Principal Mike Olson gave a technology report. He said that Gaffaney’s of Williston, N.D., is working to streamline the school’s Sonic Wall and connection issues with non-domain devices. A hard drive on the servers failed but was replaced by Gaffaney’s. The Sonic Wall and switch, located at the old armory, received water damage and needed replacement. The camera that is currently located inside the old armory will soon be moved to the front door outside the building.
Several teachers have shown interest in being on the technology board to build the new, three-year technology plan that will be good for the 2015-2016 school year, according to Olson.
The board discussed an issue with finding officials to be referees at home-games due to travel and busy schedules. In order for a referee to be an official for a varsity home game, they must finish Montana Officials Association training. Larry Crowder is working to get local referees to take MOA training.
“We have officials traveling around on weekends with busy schedules so it’s been difficult to get them here. This is going to push us to have more weeknight games, folks,” Crowder said.
Two guest [substitute] teachers were hired; Lonny Campbell and Brittny Marchwick-Wix, both of Culbertson.
The brickwork on the south side of the elementary addition is currently being placed.
Crowder is completing the 2015-2016 ESEA federal programs application and the 2015-2016 Federal Carl Perkins grant application. He will soon begin working on the TEAMS accreditation report that is due by the end of October this year.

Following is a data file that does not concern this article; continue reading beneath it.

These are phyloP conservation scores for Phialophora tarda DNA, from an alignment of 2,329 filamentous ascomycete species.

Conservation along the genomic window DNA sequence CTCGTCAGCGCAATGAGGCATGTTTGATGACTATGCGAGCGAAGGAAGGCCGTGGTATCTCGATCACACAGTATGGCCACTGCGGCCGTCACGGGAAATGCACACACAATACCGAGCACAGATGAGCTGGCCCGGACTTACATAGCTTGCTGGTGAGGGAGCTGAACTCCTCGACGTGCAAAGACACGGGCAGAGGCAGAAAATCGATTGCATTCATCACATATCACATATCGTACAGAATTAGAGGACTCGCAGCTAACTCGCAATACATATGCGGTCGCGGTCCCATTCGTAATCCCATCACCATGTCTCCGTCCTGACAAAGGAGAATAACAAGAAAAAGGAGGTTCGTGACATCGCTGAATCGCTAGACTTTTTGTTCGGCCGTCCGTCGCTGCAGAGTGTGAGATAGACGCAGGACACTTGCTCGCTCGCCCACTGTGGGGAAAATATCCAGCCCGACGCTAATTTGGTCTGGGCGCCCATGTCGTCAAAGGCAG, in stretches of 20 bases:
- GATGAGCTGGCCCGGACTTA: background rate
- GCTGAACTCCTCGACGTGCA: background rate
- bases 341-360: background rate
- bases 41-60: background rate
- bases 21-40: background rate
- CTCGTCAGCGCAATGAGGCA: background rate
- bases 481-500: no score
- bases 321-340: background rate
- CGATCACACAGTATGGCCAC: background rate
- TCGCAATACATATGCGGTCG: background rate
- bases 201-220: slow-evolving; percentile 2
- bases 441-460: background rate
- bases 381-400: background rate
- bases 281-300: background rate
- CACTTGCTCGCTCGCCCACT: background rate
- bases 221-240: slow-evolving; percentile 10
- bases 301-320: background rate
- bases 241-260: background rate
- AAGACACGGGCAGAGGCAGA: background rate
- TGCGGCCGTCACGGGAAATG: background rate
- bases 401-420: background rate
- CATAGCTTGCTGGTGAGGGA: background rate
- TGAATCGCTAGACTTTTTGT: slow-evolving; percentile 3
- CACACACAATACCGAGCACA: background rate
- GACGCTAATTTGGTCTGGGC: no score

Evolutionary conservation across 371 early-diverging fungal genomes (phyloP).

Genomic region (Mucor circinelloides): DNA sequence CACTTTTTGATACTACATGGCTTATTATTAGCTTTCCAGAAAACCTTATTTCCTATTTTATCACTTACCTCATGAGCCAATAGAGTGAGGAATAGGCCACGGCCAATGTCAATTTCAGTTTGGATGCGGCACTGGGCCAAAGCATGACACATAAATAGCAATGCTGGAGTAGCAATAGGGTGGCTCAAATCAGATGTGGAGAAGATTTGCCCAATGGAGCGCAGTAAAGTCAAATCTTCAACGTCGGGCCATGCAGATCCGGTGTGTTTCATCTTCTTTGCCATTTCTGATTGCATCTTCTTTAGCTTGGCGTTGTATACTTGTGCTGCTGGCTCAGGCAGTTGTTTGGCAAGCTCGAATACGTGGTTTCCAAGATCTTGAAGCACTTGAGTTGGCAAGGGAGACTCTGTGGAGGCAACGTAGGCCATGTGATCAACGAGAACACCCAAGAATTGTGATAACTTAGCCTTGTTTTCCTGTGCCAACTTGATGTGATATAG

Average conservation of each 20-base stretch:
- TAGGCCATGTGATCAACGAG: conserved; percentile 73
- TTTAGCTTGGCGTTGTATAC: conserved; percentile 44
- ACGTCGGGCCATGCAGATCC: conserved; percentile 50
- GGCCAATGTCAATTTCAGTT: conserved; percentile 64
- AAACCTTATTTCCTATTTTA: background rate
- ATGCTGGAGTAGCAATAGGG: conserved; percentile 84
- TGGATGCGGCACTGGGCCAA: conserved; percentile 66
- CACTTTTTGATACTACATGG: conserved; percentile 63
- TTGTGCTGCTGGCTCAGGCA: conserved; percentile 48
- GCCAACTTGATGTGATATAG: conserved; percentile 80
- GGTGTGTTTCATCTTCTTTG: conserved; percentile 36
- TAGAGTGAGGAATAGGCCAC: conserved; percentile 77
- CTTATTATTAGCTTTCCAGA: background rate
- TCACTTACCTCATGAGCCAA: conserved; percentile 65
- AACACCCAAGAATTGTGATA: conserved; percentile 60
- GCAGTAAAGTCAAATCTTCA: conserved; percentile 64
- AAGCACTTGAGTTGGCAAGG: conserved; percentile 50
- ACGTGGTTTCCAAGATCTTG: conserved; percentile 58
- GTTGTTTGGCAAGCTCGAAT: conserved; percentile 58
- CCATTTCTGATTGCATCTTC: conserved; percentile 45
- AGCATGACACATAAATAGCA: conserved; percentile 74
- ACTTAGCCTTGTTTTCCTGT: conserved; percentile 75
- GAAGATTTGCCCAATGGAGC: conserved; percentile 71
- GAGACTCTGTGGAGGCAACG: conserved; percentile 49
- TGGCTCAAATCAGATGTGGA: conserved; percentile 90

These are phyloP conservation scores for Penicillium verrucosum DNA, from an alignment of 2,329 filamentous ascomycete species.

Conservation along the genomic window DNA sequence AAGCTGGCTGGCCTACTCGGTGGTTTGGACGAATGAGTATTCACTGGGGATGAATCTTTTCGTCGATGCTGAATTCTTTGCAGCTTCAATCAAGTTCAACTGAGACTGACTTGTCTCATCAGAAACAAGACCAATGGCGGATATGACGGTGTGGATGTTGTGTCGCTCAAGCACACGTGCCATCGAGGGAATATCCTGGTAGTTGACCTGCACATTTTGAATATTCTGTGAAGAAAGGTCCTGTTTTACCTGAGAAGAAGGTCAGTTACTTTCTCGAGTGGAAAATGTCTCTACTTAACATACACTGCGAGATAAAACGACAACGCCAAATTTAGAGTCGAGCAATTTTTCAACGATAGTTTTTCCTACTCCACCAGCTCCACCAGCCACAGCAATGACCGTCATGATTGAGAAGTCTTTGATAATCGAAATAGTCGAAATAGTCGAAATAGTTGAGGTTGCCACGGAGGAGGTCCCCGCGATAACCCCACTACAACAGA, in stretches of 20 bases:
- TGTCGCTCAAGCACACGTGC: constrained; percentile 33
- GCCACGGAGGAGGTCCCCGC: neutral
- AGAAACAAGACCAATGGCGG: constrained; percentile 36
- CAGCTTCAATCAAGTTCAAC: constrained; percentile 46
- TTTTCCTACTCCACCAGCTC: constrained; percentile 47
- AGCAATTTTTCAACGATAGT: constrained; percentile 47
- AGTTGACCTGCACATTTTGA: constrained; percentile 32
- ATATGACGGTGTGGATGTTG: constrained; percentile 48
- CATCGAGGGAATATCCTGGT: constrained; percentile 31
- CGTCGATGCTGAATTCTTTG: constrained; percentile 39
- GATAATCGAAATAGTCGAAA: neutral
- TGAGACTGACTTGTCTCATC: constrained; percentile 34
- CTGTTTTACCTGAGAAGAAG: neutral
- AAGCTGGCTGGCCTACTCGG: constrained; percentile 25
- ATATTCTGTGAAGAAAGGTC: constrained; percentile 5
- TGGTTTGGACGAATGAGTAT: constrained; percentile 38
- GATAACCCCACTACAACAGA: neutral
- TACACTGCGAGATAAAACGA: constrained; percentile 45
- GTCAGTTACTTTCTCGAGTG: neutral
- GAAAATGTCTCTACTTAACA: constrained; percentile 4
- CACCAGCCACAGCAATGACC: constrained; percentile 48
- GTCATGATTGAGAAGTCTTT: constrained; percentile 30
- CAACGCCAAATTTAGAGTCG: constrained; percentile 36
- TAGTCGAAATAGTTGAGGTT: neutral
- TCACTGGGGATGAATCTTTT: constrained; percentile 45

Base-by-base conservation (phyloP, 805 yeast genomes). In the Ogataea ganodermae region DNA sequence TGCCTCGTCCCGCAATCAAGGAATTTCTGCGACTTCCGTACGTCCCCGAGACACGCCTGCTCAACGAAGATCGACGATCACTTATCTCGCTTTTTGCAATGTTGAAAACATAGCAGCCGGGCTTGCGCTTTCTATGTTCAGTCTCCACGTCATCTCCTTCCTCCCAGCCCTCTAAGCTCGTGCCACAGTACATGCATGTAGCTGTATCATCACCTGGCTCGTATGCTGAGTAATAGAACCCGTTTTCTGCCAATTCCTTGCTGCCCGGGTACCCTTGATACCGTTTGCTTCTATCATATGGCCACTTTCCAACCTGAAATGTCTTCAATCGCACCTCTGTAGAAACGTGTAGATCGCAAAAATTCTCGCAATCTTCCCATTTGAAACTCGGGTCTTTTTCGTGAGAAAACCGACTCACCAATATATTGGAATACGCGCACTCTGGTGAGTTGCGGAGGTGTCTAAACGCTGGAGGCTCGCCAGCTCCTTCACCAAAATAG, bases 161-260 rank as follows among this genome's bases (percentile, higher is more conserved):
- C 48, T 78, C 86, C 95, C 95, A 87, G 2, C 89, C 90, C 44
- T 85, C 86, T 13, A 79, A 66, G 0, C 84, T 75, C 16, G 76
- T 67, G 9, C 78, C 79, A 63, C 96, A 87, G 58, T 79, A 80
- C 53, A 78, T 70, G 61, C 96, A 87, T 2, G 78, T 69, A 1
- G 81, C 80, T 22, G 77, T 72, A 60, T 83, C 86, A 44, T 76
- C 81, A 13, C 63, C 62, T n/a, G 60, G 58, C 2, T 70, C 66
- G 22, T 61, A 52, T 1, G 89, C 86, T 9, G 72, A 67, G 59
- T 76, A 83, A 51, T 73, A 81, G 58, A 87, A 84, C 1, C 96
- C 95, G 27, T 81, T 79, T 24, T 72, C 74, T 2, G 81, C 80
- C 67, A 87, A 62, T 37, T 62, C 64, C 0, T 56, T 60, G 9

The board approved several recommendations for extra-curricular contracts. Those hired are as follows; Solem, eighth grade advisor; Ashley Copple, seventh grade advisor and annual advisor; Chris Olson, student council advisor and Title IX coordinator; Karen Toavs, National Honor Society; Paula Dehner and Brad Adams, speech and drama assistant coaches; and Ronnie Shanks, high school football assistant coach.
After events, programs or games take place in the gymnasium, it is in need of cleaning, which is usually handled by a school club or organization. This year, the annual club will be completing the task for the fall trimester activities season.
There is a need to fill up the sick leave bank at the school, as staff has been notified that they are welcome to donate their hours. Currently, nine days have been donated by staff to the sick leave bank.
The Accelerated Reader Incentive Program received a $5,000 allocation from the board last year. Students were said to have responded very positively to the program and exceeded their goal expectations last year so the same amount will be provided by the board to fund the program for the 2015-2016 school year.
The meeting that was heavily attended with members of the student council, students and some teachers.
The next scheduled meeting is slated for Oct. 21 at 6:30 p.m. in Culbertson school’s lunchroom.

EMS Volunteers Have Fun With Continuing Training

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David Norton of Bainville is on his stomach collecting balls in the adult version of the game Hungry Hippo, with Mandy Hickel, also of Bainville, pushing him and Marilyn Olson of Froid saving the balls collected.    (Photo by Jaimee Green)